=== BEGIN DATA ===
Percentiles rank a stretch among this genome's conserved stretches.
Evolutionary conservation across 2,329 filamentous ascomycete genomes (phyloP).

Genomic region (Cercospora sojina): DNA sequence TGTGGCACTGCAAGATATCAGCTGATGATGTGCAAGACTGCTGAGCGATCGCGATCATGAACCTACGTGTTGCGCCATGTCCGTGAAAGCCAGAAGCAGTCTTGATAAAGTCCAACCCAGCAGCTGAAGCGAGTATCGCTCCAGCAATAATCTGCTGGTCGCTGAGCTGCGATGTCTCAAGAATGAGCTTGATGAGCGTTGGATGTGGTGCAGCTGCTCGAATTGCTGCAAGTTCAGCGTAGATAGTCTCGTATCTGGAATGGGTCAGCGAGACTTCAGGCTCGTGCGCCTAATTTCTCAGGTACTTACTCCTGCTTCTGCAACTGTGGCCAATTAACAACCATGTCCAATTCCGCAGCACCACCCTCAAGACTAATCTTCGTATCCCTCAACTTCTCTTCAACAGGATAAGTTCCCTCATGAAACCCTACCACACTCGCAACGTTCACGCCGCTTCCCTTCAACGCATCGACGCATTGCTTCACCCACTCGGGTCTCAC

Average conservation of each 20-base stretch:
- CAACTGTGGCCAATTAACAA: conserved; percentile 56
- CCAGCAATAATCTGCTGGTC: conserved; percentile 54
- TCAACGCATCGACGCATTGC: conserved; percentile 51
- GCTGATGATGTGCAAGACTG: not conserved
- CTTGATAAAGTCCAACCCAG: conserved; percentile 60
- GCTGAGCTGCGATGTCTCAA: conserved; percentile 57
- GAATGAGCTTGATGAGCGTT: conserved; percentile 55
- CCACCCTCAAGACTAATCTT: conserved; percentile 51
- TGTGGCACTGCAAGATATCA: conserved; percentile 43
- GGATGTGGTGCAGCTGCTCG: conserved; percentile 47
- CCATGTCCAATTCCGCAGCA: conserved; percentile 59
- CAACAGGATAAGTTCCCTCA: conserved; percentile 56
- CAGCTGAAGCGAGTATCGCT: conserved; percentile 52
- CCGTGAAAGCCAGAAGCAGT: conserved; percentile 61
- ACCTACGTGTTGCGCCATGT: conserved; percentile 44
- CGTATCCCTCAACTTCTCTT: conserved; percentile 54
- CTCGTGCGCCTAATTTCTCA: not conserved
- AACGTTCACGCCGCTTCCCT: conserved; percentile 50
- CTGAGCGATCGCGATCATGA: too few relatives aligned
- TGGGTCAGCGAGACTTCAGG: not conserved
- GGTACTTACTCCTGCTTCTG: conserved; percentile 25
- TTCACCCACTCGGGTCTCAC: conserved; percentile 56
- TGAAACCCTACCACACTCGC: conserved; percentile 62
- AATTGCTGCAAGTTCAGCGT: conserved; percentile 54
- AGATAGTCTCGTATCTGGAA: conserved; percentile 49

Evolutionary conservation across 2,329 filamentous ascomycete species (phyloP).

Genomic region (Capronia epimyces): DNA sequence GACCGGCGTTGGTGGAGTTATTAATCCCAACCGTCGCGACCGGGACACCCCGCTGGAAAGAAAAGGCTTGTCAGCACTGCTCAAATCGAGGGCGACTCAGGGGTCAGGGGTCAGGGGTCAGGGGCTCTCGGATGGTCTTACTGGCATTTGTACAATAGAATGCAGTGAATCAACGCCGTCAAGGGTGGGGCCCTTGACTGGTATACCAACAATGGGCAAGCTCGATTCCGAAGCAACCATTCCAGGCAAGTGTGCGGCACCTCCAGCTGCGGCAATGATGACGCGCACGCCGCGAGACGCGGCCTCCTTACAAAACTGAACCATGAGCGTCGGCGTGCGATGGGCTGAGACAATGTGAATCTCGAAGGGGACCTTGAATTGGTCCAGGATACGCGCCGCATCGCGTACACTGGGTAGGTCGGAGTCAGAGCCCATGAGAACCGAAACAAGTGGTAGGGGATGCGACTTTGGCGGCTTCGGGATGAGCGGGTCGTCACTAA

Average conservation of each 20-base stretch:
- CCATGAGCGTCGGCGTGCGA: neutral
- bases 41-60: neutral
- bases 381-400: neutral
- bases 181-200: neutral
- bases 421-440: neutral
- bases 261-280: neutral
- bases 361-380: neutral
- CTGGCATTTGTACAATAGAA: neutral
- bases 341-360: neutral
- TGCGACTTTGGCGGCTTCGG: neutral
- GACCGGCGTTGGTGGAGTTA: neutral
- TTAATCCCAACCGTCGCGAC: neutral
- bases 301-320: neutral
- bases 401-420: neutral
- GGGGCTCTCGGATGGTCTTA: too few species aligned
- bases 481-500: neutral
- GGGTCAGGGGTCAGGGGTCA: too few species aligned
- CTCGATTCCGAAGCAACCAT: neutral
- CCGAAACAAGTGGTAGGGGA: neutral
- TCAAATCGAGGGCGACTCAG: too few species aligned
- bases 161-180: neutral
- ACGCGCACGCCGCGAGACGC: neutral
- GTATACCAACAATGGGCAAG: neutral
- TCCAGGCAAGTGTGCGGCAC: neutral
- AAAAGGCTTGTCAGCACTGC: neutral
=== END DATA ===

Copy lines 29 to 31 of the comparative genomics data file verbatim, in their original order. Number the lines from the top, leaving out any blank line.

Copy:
- AGATAGTCTCGTATCTGGAA: conserved; percentile 49

Evolutionary conservation across 2,329 filamentous ascomycete species (phyloP).

Genomic region (Capronia epimyces): DNA sequence GACCGGCGTTGGTGGAGTTATTAATCCCAACCGTCGCGACCGGGACACCCCGCTGGAAAGAAAAGGCTTGTCAGCACTGCTCAAATCGAGGGCGACTCAGGGGTCAGGGGTCAGGGGTCAGGGGCTCTCGGATGGTCTTACTGGCATTTGTACAATAGAATGCAGTGAATCAACGCCGTCAAGGGTGGGGCCCTTGACTGGTATACCAACAATGGGCAAGCTCGATTCCGAAGCAACCATTCCAGGCAAGTGTGCGGCACCTCCAGCTGCGGCAATGATGACGCGCACGCCGCGAGACGCGGCCTCCTTACAAAACTGAACCATGAGCGTCGGCGTGCGATGGGCTGAGACAATGTGAATCTCGAAGGGGACCTTGAATTGGTCCAGGATACGCGCCGCATCGCGTACACTGGGTAGGTCGGAGTCAGAGCCCATGAGAACCGAAACAAGTGGTAGGGGATGCGACTTTGGCGGCTTCGGGATGAGCGGGTCGTCACTAA